Article, ABA GP Solo eReport, September 2018
Before doing something incendiary, it is a good idea to think about the legal consequences. Supreme Court Justice Oliver Wendell Holmes Jr. said: “A employee may have a constitutional right to talk politics, but he has no constitutional right to be employed.” Put another way, protestors can potentially be fired from their jobs or denied admission to school, and police officers are often immune from punishment for their actions during chaotic situations.
What behavior may likely
constitute a violation of civil and criminal laws and how does one avoid
crossing the line from lawful to unlawful conduct?
When a protester is intentionally
breaking the law (which is what civil disobedience is all about), the cards are
stacked against them in any subsequent legal proceeding.
In civil lawsuits (as
opposed to criminal cases), police officers’ liability is decided by a legal
doctrine called qualified immunity (QI), which is a legal defense that allows
government actors to make reasonable mistakes because of the dangerous and
difficult nature of their jobs. It makes sense, for example, that police
officers need to make quick decisions with limited information for public
In practice, however, QI is
applied too often when mistakes are not reasonable. This defense extends to
everything from excessive force, to wrongful search and seizure, to false
arrest and malicious prosecution cases. See my previous article on
this topic for a more thorough discussion. Here are some examples:
Uses of force range from
Tasers to batons, handcuffs, police dogs, tear gas, and firearms (deadly
force). The propriety of each depends on every unique situation. In a civil
lawsuit, the critical question will be whether an officer used just enough
force to keep people safe or whether the officer doled out punishment, which
is never allowed.
Think about it this way: in
a crowded and chaotic situation, where a person admits he or she intended to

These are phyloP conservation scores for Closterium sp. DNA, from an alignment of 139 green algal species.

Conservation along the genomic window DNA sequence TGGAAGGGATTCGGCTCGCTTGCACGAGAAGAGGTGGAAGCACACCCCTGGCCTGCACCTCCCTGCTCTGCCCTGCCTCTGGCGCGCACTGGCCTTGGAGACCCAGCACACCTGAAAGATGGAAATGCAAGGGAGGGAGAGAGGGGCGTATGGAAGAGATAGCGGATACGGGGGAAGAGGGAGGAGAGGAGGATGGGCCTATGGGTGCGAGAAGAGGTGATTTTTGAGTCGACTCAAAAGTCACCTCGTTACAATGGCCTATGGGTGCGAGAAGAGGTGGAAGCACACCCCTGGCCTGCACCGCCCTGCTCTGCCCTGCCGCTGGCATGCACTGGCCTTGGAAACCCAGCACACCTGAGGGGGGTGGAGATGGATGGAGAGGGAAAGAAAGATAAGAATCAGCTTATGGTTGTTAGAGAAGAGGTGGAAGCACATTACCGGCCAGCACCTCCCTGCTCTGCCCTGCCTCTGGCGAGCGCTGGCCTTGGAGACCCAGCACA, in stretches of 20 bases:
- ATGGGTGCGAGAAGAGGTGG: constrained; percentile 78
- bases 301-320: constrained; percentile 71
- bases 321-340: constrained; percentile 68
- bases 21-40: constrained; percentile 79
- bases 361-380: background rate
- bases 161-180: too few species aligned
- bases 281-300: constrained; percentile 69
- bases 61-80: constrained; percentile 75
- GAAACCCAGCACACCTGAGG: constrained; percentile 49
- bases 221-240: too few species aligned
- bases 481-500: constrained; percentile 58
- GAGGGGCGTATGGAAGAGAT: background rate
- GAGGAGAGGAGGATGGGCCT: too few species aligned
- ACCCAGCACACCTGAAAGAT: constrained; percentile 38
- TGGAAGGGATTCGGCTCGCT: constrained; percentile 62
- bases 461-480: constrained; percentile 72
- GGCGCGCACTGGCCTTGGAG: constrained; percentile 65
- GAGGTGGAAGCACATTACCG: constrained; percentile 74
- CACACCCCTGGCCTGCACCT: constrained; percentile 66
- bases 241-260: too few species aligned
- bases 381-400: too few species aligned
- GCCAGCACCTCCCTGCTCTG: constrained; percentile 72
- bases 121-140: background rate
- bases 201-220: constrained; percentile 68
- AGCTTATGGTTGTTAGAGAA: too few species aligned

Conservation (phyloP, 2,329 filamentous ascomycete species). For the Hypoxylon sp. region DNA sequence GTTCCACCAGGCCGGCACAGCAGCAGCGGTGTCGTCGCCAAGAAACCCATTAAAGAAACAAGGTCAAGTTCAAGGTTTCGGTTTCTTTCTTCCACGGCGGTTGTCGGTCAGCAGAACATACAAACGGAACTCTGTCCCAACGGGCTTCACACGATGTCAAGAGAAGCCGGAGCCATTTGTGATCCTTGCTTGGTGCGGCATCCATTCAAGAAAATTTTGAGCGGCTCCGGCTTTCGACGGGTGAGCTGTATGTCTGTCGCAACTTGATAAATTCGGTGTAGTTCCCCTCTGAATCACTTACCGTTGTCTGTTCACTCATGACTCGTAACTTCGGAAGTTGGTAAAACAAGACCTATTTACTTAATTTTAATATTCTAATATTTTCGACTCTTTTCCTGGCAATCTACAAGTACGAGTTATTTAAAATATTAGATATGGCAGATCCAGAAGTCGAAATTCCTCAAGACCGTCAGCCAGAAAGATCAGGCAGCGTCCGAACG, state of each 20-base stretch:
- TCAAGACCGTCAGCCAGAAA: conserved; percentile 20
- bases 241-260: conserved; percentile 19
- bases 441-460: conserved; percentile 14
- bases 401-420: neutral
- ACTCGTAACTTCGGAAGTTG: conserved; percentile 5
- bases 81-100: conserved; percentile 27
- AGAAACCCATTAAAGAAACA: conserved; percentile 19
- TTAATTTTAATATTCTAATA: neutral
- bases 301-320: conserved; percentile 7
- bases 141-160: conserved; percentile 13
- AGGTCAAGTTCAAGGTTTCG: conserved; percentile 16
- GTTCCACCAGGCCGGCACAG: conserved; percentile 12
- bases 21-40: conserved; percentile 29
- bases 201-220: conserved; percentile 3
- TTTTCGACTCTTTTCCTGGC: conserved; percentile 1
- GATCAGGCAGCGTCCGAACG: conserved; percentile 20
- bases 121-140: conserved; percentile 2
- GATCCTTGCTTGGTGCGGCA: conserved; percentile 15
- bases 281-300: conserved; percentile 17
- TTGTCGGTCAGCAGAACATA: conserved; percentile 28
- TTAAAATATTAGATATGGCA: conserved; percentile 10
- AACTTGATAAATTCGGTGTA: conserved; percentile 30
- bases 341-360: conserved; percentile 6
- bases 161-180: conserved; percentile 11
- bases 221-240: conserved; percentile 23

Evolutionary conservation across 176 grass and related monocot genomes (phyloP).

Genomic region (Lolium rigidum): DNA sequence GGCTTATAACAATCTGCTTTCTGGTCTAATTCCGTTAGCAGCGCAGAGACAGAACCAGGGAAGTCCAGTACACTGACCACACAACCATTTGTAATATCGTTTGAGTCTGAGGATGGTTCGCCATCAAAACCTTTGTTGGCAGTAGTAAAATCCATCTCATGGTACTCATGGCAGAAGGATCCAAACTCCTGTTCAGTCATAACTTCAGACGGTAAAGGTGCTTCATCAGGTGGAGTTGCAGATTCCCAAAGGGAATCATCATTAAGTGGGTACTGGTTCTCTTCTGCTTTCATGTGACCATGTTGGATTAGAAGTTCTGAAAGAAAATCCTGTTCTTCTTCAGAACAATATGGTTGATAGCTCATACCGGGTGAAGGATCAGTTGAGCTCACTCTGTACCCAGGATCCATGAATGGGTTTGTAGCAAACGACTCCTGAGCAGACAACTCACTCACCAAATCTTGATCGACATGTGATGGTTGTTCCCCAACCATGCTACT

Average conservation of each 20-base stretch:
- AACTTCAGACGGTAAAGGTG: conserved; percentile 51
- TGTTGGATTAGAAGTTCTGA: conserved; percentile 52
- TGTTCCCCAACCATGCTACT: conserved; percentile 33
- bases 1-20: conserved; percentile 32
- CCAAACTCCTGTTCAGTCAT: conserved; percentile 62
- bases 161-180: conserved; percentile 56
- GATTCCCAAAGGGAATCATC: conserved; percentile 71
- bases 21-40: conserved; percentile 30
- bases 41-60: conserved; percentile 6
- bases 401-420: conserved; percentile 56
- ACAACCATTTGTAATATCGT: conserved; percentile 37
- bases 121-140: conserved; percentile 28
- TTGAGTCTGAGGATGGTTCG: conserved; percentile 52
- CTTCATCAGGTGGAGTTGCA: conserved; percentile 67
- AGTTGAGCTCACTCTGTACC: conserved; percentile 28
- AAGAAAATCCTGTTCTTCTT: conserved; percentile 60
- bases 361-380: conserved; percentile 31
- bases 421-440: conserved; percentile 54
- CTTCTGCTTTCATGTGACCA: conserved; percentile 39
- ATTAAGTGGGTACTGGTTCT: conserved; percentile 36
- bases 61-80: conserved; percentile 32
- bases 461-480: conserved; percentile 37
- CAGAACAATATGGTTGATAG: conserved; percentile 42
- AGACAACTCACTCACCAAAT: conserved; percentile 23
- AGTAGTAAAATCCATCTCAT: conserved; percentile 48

break the law through civil disobedience, police officers are going to argue
they needed to use force to gain control. Conversely, a protestor will
successfully argue that the police acted for some reason other than to keep
people safe. I often tell juries that even rapists and murders have a
constitutional right not to be subjected excessive force. It is not the
police’s role to act as a judge, jury, and executioner.
Just as with excessive
force, a false arrest needs to be objectively unreasonable in order to win a
civil rights lawsuit. A lot of headlines focus on whether “stop and frisk”
practices go too far, but police commonly win these arguments in court by
explaining that they were under “exigent circumstances.” An emergency situation
such as chaotic protests gives police the leeway to do more than would be
allowed on a calm city street.
Police officers do not need
to prove guilt beyond a reasonable doubt to lawfully detain someone. Despite my
vigorous and aggressive representation of people who had been in prison for
years before their criminal charges were dismissed, courts have found that if
police had any reasonable suspicion whatsoever that my clients committed a
crime (even if later found to be totally untrue), the police officers had no
In a protest situation, just
standing near other people who are committing crimes might be enough to create
probable cause to justify an arrest. With a valid search warrant, police can
lawfully detain and search anyone at the premises without any justification.
It’s the same as going to the airport and going through the TSA security line.
This comes in many forms,
and the law continues to evolve with technology. A recent case in the Third
Circuit (where I practice) established the right to record police activity on
cell phones. The court held that the First Amendment right of access to
information encompasses the right to record police officers’ conducting
official police activity in public. Fields v. City of
Philadelphia, 862 F.3d 353 (3d Cir. 2017).
Unfortunately, the Third
Circuit also found that the right to record police was so unknown by most
police officers that the officers in Fields were
entitled to immunity and not liable for preventing people from recording police
What are the potential
impacts on current employment?